TLDSB Return to School Planning Update – August 11, 2020


Director’s Message to Families:

Dear TLDSB Families;

My name is Wes Hahn, and I am the new Director of Education for Trillium Lakelands District School Board (TLDSB). I had certainly hoped that my first message to our families would be under different circumstances. Instead, I am writing to you today to let you know that we understand the difficulty in making a decision about your child or children returning to school in September.

Learning at home from March to June was a challenge for everyone. There are no two ways about it. And while some students thrived in the at-home learning environment, many have struggled and need to be back in a structured classroom environment. Following the Ministry of Education’s directive, all Kindergarten to Grade 12 students will be attending school all day, every week day beginning September 8, unless parents choose at-home remote learning.

In order to plan for the return to school, it is very important that you re-register your child by Thursday, August 13. We will not be able to make determinations on classroom make up, schedules, or bus routes until we know who is coming to school in September, and who will be staying at home for remote learning. If you have had any difficulty or did not receive a re-registration form by email, please use this form:

Many families want to know if they can change their mind about their choice for in-school or at-home learning. Once your choice about in-school or at-home learning has been made, this will remain the program for your child until late October. We cannot make changes prior to this because any change means alterations to classroom cohorts and to bussing route schedules. This decision has been made in the best interest of safety of our students and our staff.

I’d like to outline a few items to reassure you that we are putting the best plans in place as possible for the safety and well-being of our students. Your child’s safety is our first priority. Please know that. While our planning continues, here’s what you can count on when your child comes to school in September:

  • There will be scheduled enhanced cleaning in classrooms and in all high-touch areas in the school several times throughout the day, and a deep cleaning once students leave the school at the end of the day and first thing in the morning.
  • Your child will be cohorted within their classroom and contact with others outside their cohort will be limited.
  • Anything your child or any staff member brings to school will be taken home at the end of the day.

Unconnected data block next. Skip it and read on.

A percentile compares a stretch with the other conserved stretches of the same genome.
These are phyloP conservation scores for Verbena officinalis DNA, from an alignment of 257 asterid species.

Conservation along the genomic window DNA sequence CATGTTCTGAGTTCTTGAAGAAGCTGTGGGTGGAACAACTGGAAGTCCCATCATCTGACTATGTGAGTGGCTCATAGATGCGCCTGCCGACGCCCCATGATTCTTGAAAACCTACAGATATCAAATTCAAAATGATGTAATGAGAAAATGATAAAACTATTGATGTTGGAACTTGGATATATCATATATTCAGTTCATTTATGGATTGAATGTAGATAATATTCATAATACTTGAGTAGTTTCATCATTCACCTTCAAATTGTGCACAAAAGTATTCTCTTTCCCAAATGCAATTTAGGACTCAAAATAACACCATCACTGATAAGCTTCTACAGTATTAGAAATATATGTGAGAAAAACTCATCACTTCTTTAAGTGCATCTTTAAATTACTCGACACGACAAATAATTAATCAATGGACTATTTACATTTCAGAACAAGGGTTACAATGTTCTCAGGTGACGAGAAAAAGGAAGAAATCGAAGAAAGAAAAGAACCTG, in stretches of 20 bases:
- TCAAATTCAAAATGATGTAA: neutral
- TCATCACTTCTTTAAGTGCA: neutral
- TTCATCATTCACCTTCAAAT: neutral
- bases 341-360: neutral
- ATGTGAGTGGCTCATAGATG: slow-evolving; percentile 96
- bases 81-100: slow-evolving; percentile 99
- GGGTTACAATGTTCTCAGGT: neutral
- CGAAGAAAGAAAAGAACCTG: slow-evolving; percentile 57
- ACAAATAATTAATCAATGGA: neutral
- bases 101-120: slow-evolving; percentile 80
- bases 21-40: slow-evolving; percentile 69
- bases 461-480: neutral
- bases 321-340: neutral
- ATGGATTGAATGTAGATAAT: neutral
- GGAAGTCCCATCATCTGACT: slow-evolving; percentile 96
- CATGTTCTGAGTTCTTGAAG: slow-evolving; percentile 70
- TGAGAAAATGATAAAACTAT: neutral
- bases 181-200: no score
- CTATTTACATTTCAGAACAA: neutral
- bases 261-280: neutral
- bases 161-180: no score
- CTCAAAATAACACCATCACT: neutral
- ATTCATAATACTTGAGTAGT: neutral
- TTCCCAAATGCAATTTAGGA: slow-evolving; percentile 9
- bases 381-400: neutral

• Desks will be in old-fashioned rows and teachers will remain, where possible, at the front of the classroom.
  • Your Grade 4 to Grade 12 child will be wearing a mask that you provide from home. We will also have masks available at the school. They will wear this mask throughout the day unless they are eating, or are outside and can safely physically distance. Kindergarten to Grade 3 children are encouraged to wear a mask.
  • Grade 4 to 12 students must wear a mask while travelling to and from school on a school bus. Kindergarten to Grade 3 students will be encouraged to wear a mask on the bus.
  • Teachers will be providing clear instructions and reminders for lunchtime and washroom breaks, for mask wearing, hand hygiene, and safe cough/sneeze practices.
  • There will be arrows and signs throughout the school providing clear directions to students.
  • Only essential visitors will be permitted to enter the school. Parents will not be allowed in the school unless it is an emergency.
  • All teachers will be wearing masks. Students may see some staff members wearing full PPE, including a gown, gloves, face shields,and masks. These are staff members who work with students with special needs who may require closer contact than other students.
  • Almost all subjects will be taught in elementary and secondary school classrooms, with a few exceptions. In elementary schools, teachers other than the classroom teacher may come into the classroom to teach a particular subject (e.g. French). Secondary students will have up to two classes each day, so will be in up to two cohorts.
  • There will be instructions provided for what to do if your child is sick or becomes ill while at school.
  • Parents must complete a symptoms checklist for each child at home prior to attending school each day to determine that they are symptom-free.

Here’s what you can do to prepare your child for school: